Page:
What Is Cross-Contamination?

Cross-Contamination: The process by which bacteria or other microorganisms are unintentionally transferred from one substance or object to another, with harmful effect.

Cross-Contamination

How Can Cross-Contamination Occur?

Cross-contamination occurs when cleaning or sterilization has not been performed or has been ineffective. Most offices have a dedicated “infection control” staff member whose sole responsibility is to clean instruments and the office. Let’s consider one example, the autoclavable air water syringe tip. Scientific studies have proven that current sterilization protocols are ineffective for autoclavable tips. If this tip is not cleaned properly, it poses a serious risk of cross-contamination. What occurs is that blood, saliva, and tissue from one patient are drawn back into the tip. The tip is then placed into the ultrasonic fluid, which is not cleaned as frequently as it should be, introducing even more bacteria.

Subsequently, the tip goes into the autoclave, which bakes the bacteria into it. This contaminated tip is then used on another patient. The potential for blood, saliva, and tissue from one patient to be introduced into another patient’s mouth constitutes cross-contamination. There are numerous other instances of everyday cross-contamination potential, such as inadequate utensil cleaning, neglecting to clean the dental chair, and dental staff not wearing appropriate safety gear (gloves, masks, etc.). Cross-contamination poses a significant danger and is the easiest way for patients or dental staff to become ill.

Why Cross-Contamination Is Dangerous?

Cross-contamination is dangerous because people can get sick. There have been many instances, not only in dentistry, where there have been patient-to-patient or dentist-to-patient contractions of Hepatitis C, HIV, and much more. Most people don’t think they can get sick when they go to a dental office, but that’s not true. Knowing what cross-contamination is will help you understand how to keep yourself safe when being treated at a dental office. For more news stories, please visit the News page on this site to see how common cross-contamination occurs.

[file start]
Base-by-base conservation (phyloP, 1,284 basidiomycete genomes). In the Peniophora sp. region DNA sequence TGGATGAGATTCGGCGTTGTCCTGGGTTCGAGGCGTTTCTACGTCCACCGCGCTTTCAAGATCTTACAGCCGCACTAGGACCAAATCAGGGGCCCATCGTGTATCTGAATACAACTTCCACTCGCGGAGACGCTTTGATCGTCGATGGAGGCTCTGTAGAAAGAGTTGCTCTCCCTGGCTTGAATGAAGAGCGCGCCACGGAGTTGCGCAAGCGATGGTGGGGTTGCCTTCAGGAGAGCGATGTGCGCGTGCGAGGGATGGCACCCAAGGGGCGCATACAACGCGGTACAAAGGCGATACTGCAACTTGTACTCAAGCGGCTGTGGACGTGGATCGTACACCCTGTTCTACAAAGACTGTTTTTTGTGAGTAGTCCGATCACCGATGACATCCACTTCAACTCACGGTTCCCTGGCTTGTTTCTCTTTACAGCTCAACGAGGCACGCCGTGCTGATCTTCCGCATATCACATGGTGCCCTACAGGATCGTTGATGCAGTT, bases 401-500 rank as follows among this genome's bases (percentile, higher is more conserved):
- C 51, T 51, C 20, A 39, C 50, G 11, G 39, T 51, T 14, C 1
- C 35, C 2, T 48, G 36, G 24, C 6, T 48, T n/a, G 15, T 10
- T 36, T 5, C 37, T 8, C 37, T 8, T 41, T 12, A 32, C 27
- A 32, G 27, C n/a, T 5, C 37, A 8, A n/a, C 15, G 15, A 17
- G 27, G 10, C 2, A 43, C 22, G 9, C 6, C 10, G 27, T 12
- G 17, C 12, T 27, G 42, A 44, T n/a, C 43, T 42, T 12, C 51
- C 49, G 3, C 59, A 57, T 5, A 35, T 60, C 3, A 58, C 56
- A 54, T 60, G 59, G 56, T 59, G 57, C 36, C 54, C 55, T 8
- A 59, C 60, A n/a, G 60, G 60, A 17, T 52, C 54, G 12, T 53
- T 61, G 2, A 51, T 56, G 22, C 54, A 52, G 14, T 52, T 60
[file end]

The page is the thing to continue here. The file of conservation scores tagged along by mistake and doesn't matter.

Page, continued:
Cross-Contamination Prevention

To prevent cross-contamination, you should always maintain awareness of the devices and products used for each patient. Dentists, orthodontists, and hygienists excel in maintaining cleanliness in their offices, but the real risk stems from the products they employ. Unfortunately, some dental products and devices have not received updates for years. As we know, bacteria and micro-organisms consistently mutate and develop resistance to current sterilization procedures. Dental staff should acknowledge this and guarantee that, when available, they use disposable or heat-sterilizable products. Disposable products are designed to eradicate cross-contamination. They are used on one patient and then discarded, eliminating the use of products on multiple patients and thus reducing the likelihood of cross-contamination. If a dental device is not for single use, it must withstand heat for sterilization between patients.

When you visit a dental office, also confirm that the staff wears protective gear, such as gloves, masks, and eye protection. This practice ensures your safety as well as that of the dental staff.

On your next visit to a dental office, ask the staff what they do to prevent cross-contamination.